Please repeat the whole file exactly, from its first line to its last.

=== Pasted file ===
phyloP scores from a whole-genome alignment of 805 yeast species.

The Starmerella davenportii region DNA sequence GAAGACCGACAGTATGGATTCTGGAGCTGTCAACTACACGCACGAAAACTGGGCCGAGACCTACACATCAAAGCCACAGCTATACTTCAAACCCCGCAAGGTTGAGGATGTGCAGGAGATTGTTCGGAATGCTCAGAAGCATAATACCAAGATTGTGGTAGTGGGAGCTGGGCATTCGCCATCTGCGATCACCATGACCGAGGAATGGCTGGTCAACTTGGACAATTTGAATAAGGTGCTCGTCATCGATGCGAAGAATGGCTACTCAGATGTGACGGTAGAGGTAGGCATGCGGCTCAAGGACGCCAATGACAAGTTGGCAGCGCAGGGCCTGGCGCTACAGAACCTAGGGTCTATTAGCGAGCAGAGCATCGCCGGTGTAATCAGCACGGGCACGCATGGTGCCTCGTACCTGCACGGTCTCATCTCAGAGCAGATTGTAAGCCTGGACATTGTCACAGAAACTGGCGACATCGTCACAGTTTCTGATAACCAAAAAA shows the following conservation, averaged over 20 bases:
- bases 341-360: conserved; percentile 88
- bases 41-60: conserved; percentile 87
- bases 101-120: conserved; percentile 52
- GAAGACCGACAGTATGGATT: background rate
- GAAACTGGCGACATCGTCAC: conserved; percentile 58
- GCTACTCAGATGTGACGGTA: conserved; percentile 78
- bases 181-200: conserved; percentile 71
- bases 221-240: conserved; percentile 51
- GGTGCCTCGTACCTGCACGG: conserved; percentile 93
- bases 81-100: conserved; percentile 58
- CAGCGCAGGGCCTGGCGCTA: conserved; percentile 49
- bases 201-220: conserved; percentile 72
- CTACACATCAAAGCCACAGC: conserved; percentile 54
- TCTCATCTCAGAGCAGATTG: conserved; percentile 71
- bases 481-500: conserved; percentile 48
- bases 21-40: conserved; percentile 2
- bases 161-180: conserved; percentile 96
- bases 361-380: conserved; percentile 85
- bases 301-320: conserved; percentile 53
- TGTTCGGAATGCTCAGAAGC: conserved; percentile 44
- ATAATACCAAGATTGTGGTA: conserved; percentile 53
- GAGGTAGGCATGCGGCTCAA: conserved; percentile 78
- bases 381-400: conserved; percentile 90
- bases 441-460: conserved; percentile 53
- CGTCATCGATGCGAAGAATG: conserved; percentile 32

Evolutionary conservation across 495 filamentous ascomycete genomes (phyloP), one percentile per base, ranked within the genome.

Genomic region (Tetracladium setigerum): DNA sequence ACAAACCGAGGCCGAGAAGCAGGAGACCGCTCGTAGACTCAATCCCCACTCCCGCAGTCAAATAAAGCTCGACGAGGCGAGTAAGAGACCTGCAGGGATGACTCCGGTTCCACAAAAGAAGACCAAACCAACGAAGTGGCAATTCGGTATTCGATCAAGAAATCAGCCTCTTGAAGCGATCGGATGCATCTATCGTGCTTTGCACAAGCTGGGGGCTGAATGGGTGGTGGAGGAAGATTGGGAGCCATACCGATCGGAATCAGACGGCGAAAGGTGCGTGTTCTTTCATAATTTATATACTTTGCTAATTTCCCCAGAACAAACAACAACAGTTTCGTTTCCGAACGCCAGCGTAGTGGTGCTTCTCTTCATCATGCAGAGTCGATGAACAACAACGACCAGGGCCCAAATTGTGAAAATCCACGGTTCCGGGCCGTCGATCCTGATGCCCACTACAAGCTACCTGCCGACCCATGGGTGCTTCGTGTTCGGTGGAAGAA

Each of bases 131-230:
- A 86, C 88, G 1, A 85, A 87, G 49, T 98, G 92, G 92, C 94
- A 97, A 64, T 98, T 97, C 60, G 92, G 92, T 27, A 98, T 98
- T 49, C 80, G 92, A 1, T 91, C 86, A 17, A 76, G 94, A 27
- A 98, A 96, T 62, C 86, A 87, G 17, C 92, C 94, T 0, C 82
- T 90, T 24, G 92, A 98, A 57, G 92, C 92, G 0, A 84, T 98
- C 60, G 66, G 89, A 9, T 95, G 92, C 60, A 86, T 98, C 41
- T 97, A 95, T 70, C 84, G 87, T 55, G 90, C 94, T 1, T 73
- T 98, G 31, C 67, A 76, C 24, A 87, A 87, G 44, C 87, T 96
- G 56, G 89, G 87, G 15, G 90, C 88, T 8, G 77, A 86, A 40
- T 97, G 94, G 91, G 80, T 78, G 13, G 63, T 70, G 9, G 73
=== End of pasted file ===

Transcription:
phyloP scores from a whole-genome alignment of 805 yeast species.

The Starmerella davenportii region DNA sequence GAAGACCGACAGTATGGATTCTGGAGCTGTCAACTACACGCACGAAAACTGGGCCGAGACCTACACATCAAAGCCACAGCTATACTTCAAACCCCGCAAGGTTGAGGATGTGCAGGAGATTGTTCGGAATGCTCAGAAGCATAATACCAAGATTGTGGTAGTGGGAGCTGGGCATTCGCCATCTGCGATCACCATGACCGAGGAATGGCTGGTCAACTTGGACAATTTGAATAAGGTGCTCGTCATCGATGCGAAGAATGGCTACTCAGATGTGACGGTAGAGGTAGGCATGCGGCTCAAGGACGCCAATGACAAGTTGGCAGCGCAGGGCCTGGCGCTACAGAACCTAGGGTCTATTAGCGAGCAGAGCATCGCCGGTGTAATCAGCACGGGCACGCATGGTGCCTCGTACCTGCACGGTCTCATCTCAGAGCAGATTGTAAGCCTGGACATTGTCACAGAAACTGGCGACATCGTCACAGTTTCTGATAACCAAAAAA shows the following conservation, averaged over 20 bases:
- bases 341-360: conserved; percentile 88
- bases 41-60: conserved; percentile 87
- bases 101-120: conserved; percentile 52
- GAAGACCGACAGTATGGATT: background rate
- GAAACTGGCGACATCGTCAC: conserved; percentile 58
- GCTACTCAGATGTGACGGTA: conserved; percentile 78
- bases 181-200: conserved; percentile 71
- bases 221-240: conserved; percentile 51
- GGTGCCTCGTACCTGCACGG: conserved; percentile 93
- bases 81-100: conserved; percentile 58
- CAGCGCAGGGCCTGGCGCTA: conserved; percentile 49
- bases 201-220: conserved; percentile 72
- CTACACATCAAAGCCACAGC: conserved; percentile 54
- TCTCATCTCAGAGCAGATTG: conserved; percentile 71
- bases 481-500: conserved; percentile 48
- bases 21-40: conserved; percentile 2
- bases 161-180: conserved; percentile 96
- bases 361-380: conserved; percentile 85
- bases 301-320: conserved; percentile 53
- TGTTCGGAATGCTCAGAAGC: conserved; percentile 44
- ATAATACCAAGATTGTGGTA: conserved; percentile 53
- GAGGTAGGCATGCGGCTCAA: conserved; percentile 78
- bases 381-400: conserved; percentile 90
- bases 441-460: conserved; percentile 53
- CGTCATCGATGCGAAGAATG: conserved; percentile 32

Evolutionary conservation across 495 filamentous ascomycete genomes (phyloP), one percentile per base, ranked within the genome.

Genomic region (Tetracladium setigerum): DNA sequence ACAAACCGAGGCCGAGAAGCAGGAGACCGCTCGTAGACTCAATCCCCACTCCCGCAGTCAAATAAAGCTCGACGAGGCGAGTAAGAGACCTGCAGGGATGACTCCGGTTCCACAAAAGAAGACCAAACCAACGAAGTGGCAATTCGGTATTCGATCAAGAAATCAGCCTCTTGAAGCGATCGGATGCATCTATCGTGCTTTGCACAAGCTGGGGGCTGAATGGGTGGTGGAGGAAGATTGGGAGCCATACCGATCGGAATCAGACGGCGAAAGGTGCGTGTTCTTTCATAATTTATATACTTTGCTAATTTCCCCAGAACAAACAACAACAGTTTCGTTTCCGAACGCCAGCGTAGTGGTGCTTCTCTTCATCATGCAGAGTCGATGAACAACAACGACCAGGGCCCAAATTGTGAAAATCCACGGTTCCGGGCCGTCGATCCTGATGCCCACTACAAGCTACCTGCCGACCCATGGGTGCTTCGTGTTCGGTGGAAGAA

Each of bases 131-230:
- A 86, C 88, G 1, A 85, A 87, G 49, T 98, G 92, G 92, C 94
- A 97, A 64, T 98, T 97, C 60, G 92, G 92, T 27, A 98, T 98
- T 49, C 80, G 92, A 1, T 91, C 86, A 17, A 76, G 94, A 27
- A 98, A 96, T 62, C 86, A 87, G 17, C 92, C 94, T 0, C 82
- T 90, T 24, G 92, A 98, A 57, G 92, C 92, G 0, A 84, T 98
- C 60, G 66, G 89, A 9, T 95, G 92, C 60, A 86, T 98, C 41
- T 97, A 95, T 70, C 84, G 87, T 55, G 90, C 94, T 1, T 73
- T 98, G 31, C 67, A 76, C 24, A 87, A 87, G 44, C 87, T 96
- G 56, G 89, G 87, G 15, G 90, C 88, T 8, G 77, A 86, A 40
- T 97, G 94, G 91, G 80, T 78, G 13, G 63, T 70, G 9, G 73